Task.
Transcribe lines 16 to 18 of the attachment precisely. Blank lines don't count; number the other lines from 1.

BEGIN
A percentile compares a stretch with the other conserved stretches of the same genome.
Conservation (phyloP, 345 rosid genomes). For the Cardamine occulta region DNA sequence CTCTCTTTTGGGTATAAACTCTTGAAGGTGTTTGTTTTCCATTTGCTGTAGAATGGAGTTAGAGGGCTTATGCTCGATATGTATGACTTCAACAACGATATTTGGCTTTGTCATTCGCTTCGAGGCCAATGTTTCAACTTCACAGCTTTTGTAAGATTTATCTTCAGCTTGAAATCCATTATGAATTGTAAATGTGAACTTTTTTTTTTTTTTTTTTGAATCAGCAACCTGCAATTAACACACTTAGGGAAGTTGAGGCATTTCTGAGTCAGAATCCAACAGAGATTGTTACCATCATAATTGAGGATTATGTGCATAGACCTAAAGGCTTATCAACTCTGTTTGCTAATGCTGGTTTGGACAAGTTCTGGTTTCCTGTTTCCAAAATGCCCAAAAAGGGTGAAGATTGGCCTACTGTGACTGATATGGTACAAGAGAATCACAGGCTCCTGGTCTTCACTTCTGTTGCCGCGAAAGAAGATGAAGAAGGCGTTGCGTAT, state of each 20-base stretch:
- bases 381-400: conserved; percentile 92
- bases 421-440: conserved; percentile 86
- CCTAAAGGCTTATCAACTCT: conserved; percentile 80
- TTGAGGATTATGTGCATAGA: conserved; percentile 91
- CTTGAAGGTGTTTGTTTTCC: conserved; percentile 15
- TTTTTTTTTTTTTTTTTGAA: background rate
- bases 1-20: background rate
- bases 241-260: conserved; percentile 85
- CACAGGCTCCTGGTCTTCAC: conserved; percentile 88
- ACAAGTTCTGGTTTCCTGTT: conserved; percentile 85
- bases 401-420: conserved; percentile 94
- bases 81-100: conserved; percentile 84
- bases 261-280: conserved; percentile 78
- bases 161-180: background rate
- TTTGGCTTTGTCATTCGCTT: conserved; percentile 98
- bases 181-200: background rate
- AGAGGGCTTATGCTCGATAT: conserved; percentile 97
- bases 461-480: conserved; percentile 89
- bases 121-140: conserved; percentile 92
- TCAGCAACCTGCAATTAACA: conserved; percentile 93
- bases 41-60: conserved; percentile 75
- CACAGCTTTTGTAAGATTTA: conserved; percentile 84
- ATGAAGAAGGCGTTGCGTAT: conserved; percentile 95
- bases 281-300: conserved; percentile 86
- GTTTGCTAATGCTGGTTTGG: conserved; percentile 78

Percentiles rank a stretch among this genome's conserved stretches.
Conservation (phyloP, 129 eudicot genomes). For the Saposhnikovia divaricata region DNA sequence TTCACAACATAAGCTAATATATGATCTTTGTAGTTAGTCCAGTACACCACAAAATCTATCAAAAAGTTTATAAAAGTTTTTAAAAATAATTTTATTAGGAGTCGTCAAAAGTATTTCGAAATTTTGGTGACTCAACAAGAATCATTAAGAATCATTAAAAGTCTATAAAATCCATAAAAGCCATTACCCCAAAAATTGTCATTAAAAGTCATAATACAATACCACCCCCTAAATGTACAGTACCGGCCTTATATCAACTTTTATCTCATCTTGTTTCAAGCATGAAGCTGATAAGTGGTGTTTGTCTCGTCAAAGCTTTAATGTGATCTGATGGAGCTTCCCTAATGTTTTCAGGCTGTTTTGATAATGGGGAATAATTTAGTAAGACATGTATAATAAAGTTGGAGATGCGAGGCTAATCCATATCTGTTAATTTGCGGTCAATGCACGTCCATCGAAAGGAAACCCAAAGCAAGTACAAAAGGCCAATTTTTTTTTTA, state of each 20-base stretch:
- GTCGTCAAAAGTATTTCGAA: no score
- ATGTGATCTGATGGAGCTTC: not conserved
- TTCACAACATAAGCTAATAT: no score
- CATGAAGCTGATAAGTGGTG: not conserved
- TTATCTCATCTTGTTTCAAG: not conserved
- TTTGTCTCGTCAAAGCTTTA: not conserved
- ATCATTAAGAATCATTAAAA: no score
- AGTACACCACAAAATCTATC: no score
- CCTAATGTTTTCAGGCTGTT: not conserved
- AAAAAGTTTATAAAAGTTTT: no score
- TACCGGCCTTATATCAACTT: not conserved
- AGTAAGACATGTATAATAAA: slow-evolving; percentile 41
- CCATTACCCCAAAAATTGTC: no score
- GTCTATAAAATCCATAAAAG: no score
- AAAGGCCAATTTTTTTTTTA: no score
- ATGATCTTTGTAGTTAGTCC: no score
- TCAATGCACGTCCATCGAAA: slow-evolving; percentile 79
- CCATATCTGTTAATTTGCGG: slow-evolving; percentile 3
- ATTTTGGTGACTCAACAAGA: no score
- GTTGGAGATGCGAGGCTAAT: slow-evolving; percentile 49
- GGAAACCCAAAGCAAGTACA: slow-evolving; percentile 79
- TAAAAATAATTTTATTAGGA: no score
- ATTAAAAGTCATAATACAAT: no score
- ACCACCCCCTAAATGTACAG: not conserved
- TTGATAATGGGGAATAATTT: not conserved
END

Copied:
- bases 161-180: background rate
- TTTGGCTTTGTCATTCGCTT: conserved; percentile 98
- bases 181-200: background rate